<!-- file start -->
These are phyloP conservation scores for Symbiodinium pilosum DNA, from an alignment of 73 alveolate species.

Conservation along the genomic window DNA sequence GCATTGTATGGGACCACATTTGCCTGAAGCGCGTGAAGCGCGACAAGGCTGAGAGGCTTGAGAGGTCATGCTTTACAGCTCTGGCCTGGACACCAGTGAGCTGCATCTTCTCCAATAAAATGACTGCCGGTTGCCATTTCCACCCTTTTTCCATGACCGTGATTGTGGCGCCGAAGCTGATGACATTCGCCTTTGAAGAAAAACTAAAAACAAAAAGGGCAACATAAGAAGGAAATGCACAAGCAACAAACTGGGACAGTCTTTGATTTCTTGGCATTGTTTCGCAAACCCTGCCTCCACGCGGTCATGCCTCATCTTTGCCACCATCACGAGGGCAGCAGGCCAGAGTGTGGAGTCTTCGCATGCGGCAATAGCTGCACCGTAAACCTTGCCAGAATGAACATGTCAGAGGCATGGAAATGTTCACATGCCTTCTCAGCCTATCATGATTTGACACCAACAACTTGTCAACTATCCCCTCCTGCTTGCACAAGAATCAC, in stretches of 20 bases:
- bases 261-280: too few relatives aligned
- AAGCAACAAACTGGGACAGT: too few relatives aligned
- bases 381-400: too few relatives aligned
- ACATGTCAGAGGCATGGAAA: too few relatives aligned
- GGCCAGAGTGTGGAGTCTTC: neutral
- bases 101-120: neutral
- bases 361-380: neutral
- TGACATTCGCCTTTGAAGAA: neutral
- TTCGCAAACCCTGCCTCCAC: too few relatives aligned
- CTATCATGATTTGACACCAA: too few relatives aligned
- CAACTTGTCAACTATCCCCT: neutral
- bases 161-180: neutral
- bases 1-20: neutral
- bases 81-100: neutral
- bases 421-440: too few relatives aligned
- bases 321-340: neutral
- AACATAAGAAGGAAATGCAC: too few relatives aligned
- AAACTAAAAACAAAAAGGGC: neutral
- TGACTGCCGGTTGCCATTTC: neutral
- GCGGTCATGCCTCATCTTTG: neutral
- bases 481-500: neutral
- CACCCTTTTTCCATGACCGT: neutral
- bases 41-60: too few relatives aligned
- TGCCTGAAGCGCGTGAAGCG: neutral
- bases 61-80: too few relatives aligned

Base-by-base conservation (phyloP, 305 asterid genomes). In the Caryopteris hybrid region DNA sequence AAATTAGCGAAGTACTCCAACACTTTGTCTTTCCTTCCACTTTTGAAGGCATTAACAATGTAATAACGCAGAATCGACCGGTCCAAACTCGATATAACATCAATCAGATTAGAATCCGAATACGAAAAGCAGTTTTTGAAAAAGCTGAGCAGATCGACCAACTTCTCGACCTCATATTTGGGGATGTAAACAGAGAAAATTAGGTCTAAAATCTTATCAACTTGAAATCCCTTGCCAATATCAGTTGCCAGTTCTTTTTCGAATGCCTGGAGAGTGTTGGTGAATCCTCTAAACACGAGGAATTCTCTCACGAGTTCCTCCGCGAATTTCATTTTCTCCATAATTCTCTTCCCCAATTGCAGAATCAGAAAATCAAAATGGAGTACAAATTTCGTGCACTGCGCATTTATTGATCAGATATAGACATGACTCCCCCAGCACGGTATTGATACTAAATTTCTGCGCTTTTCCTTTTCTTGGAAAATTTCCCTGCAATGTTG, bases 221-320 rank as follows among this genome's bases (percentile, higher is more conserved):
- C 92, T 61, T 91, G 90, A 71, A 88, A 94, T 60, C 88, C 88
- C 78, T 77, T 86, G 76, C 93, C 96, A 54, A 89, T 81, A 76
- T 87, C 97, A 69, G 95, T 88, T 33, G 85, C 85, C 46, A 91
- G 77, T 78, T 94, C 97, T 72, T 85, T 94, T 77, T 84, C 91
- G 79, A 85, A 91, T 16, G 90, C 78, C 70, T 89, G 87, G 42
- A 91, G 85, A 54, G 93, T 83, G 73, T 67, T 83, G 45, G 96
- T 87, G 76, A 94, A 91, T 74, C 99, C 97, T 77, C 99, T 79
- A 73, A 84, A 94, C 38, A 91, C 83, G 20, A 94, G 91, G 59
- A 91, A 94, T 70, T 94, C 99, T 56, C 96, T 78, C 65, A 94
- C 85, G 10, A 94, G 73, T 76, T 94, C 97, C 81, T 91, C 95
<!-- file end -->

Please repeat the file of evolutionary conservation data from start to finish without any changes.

These are phyloP conservation scores for Symbiodinium pilosum DNA, from an alignment of 73 alveolate species.

Conservation along the genomic window DNA sequence GCATTGTATGGGACCACATTTGCCTGAAGCGCGTGAAGCGCGACAAGGCTGAGAGGCTTGAGAGGTCATGCTTTACAGCTCTGGCCTGGACACCAGTGAGCTGCATCTTCTCCAATAAAATGACTGCCGGTTGCCATTTCCACCCTTTTTCCATGACCGTGATTGTGGCGCCGAAGCTGATGACATTCGCCTTTGAAGAAAAACTAAAAACAAAAAGGGCAACATAAGAAGGAAATGCACAAGCAACAAACTGGGACAGTCTTTGATTTCTTGGCATTGTTTCGCAAACCCTGCCTCCACGCGGTCATGCCTCATCTTTGCCACCATCACGAGGGCAGCAGGCCAGAGTGTGGAGTCTTCGCATGCGGCAATAGCTGCACCGTAAACCTTGCCAGAATGAACATGTCAGAGGCATGGAAATGTTCACATGCCTTCTCAGCCTATCATGATTTGACACCAACAACTTGTCAACTATCCCCTCCTGCTTGCACAAGAATCAC, in stretches of 20 bases:
- bases 261-280: too few relatives aligned
- AAGCAACAAACTGGGACAGT: too few relatives aligned
- bases 381-400: too few relatives aligned
- ACATGTCAGAGGCATGGAAA: too few relatives aligned
- GGCCAGAGTGTGGAGTCTTC: neutral
- bases 101-120: neutral
- bases 361-380: neutral
- TGACATTCGCCTTTGAAGAA: neutral
- TTCGCAAACCCTGCCTCCAC: too few relatives aligned
- CTATCATGATTTGACACCAA: too few relatives aligned
- CAACTTGTCAACTATCCCCT: neutral
- bases 161-180: neutral
- bases 1-20: neutral
- bases 81-100: neutral
- bases 421-440: too few relatives aligned
- bases 321-340: neutral
- AACATAAGAAGGAAATGCAC: too few relatives aligned
- AAACTAAAAACAAAAAGGGC: neutral
- TGACTGCCGGTTGCCATTTC: neutral
- GCGGTCATGCCTCATCTTTG: neutral
- bases 481-500: neutral
- CACCCTTTTTCCATGACCGT: neutral
- bases 41-60: too few relatives aligned
- TGCCTGAAGCGCGTGAAGCG: neutral
- bases 61-80: too few relatives aligned

Base-by-base conservation (phyloP, 305 asterid genomes). In the Caryopteris hybrid region DNA sequence AAATTAGCGAAGTACTCCAACACTTTGTCTTTCCTTCCACTTTTGAAGGCATTAACAATGTAATAACGCAGAATCGACCGGTCCAAACTCGATATAACATCAATCAGATTAGAATCCGAATACGAAAAGCAGTTTTTGAAAAAGCTGAGCAGATCGACCAACTTCTCGACCTCATATTTGGGGATGTAAACAGAGAAAATTAGGTCTAAAATCTTATCAACTTGAAATCCCTTGCCAATATCAGTTGCCAGTTCTTTTTCGAATGCCTGGAGAGTGTTGGTGAATCCTCTAAACACGAGGAATTCTCTCACGAGTTCCTCCGCGAATTTCATTTTCTCCATAATTCTCTTCCCCAATTGCAGAATCAGAAAATCAAAATGGAGTACAAATTTCGTGCACTGCGCATTTATTGATCAGATATAGACATGACTCCCCCAGCACGGTATTGATACTAAATTTCTGCGCTTTTCCTTTTCTTGGAAAATTTCCCTGCAATGTTG, bases 221-320 rank as follows among this genome's bases (percentile, higher is more conserved):
- C 92, T 61, T 91, G 90, A 71, A 88, A 94, T 60, C 88, C 88
- C 78, T 77, T 86, G 76, C 93, C 96, A 54, A 89, T 81, A 76
- T 87, C 97, A 69, G 95, T 88, T 33, G 85, C 85, C 46, A 91
- G 77, T 78, T 94, C 97, T 72, T 85, T 94, T 77, T 84, C 91
- G 79, A 85, A 91, T 16, G 90, C 78, C 70, T 89, G 87, G 42
- A 91, G 85, A 54, G 93, T 83, G 73, T 67, T 83, G 45, G 96
- T 87, G 76, A 94, A 91, T 74, C 99, C 97, T 77, C 99, T 79
- A 73, A 84, A 94, C 38, A 91, C 83, G 20, A 94, G 91, G 59
- A 91, A 94, T 70, T 94, C 99, T 56, C 96, T 78, C 65, A 94
- C 85, G 10, A 94, G 73, T 76, T 94, C 97, C 81, T 91, C 95